What will the next president’s defense be?
Not necessarily – consider, say, the British Raj in India.
Howsomever, it seems accurate to say that in this as in just about everything else, if it needs to be done the best strategy is to ask what the current US regime would do, then do the opposite.
“Not necessarily – consider, say, the British Raj in India.”
OK, given a hundred years of a colonial government in Iraq we could create some real institutions
Snort! The premise (of being a sound idea) is laughable. The UN Inspectors couldn’t find any WMDs; most of the world believed the Inspectors (or at the least believed the Inspectors should continue searching); and the only significant military help Teh Cheney-Bush Taliban could obtain was from a poodle who was already in their back pocket (Bliar in the UK, who had to fabricate evidence (e.g., the Dodgy dossier) to convince the British to very reluctantly agree).
Plus, of course, there is the widely(?)-suspected elephant in the room: Oil.
We’re all supposed to agree that Good people can advocate horrendous policies and still be Good — or, more to the point, not responsible for what they cheered on — and if you don’t accept that premise, then it means that you’re being unfair and shrill and must be misrepresenting their views.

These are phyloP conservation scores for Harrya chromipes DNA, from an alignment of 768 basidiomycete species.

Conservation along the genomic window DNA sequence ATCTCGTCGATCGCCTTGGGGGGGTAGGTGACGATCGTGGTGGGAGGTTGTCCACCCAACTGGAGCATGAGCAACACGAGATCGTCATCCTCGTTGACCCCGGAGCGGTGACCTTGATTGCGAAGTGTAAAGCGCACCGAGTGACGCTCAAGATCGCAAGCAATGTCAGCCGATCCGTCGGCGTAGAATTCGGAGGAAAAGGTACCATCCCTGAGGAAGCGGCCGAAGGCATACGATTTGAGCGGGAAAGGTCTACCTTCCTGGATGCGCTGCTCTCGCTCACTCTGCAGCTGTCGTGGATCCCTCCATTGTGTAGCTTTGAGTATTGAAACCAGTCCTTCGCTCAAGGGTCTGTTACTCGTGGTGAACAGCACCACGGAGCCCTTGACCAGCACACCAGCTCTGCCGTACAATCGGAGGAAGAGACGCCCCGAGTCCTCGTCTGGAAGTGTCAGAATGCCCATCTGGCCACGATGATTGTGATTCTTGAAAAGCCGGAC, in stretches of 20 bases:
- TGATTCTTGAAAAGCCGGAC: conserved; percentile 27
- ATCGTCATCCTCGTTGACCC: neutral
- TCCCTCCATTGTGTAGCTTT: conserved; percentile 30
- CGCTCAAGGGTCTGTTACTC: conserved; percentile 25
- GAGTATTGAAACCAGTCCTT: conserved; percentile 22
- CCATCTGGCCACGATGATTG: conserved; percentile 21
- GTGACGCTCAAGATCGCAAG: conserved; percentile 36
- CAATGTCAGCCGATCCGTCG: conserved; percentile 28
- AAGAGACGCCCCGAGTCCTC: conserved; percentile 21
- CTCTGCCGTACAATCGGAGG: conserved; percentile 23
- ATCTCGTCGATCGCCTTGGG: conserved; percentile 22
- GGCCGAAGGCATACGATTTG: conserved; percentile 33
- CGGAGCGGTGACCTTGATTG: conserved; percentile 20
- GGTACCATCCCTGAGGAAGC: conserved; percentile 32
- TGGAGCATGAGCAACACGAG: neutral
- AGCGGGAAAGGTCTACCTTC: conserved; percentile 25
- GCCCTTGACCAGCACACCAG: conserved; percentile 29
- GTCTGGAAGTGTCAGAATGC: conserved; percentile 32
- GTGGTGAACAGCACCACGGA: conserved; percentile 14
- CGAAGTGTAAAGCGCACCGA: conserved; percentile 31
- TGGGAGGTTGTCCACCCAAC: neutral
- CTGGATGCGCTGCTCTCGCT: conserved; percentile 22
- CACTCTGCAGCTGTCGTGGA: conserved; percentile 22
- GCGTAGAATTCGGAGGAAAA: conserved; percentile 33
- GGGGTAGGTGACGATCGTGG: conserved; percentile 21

And these people called themselves conservatives. And I thought that conservtives always tried to minimize uninteded consequences by eschewing radical actions. Silly me.
wars of choice almost always end in massive blowback
All wars always end in massive blowback. That’s why you don’t ever fight a war until and unless you have no feasible alternative whatsoever.
“Violence is the last resort of the incompetent.” — Isaac Asimov
here is part of a letter to the editor I wrote. First part was about torture and spying.
“Bush has lied his way into an immoral and illegal war, allowed polluters to destroy the environment, and ruined our nationís finances and created $3trillion in debt. His administration has falsified reports on science, health and global warming; it has secretly distributed propaganda to influence elections here and abroad; it has wasted hundreds of billions of dollars, stolen by consultants, contributors and contractors aligned with a small group of radical republicans.
Their greatest crime is the death and maiming of over 50,000 Americans and over 500,000 Iraqis in their neo-con schemes and power strategies. I expect we will see them in the dock at the Hague, unless they seek asylum in the like-minded dictatorships Saudi Arabia, Quatar or far-away Uzbekistan.”
“wars of choice almost always end in massive blowback”
“All wars always end in massive blowback. That’s why you don’t ever fight a war until and unless you have no feasible alternative whatsoever…
errr Bum? I think that’s what he means by the other kind of war, as in wars of no choice…
and I don’t think you are right. Look at the winners of the Vietnam War… okay they had a little spat with China and had to invade Cambodia but there was no massively bad thing that happened after their victory. (wasn’t so good for the losers in the re-education camps but they were not all killed for sport either)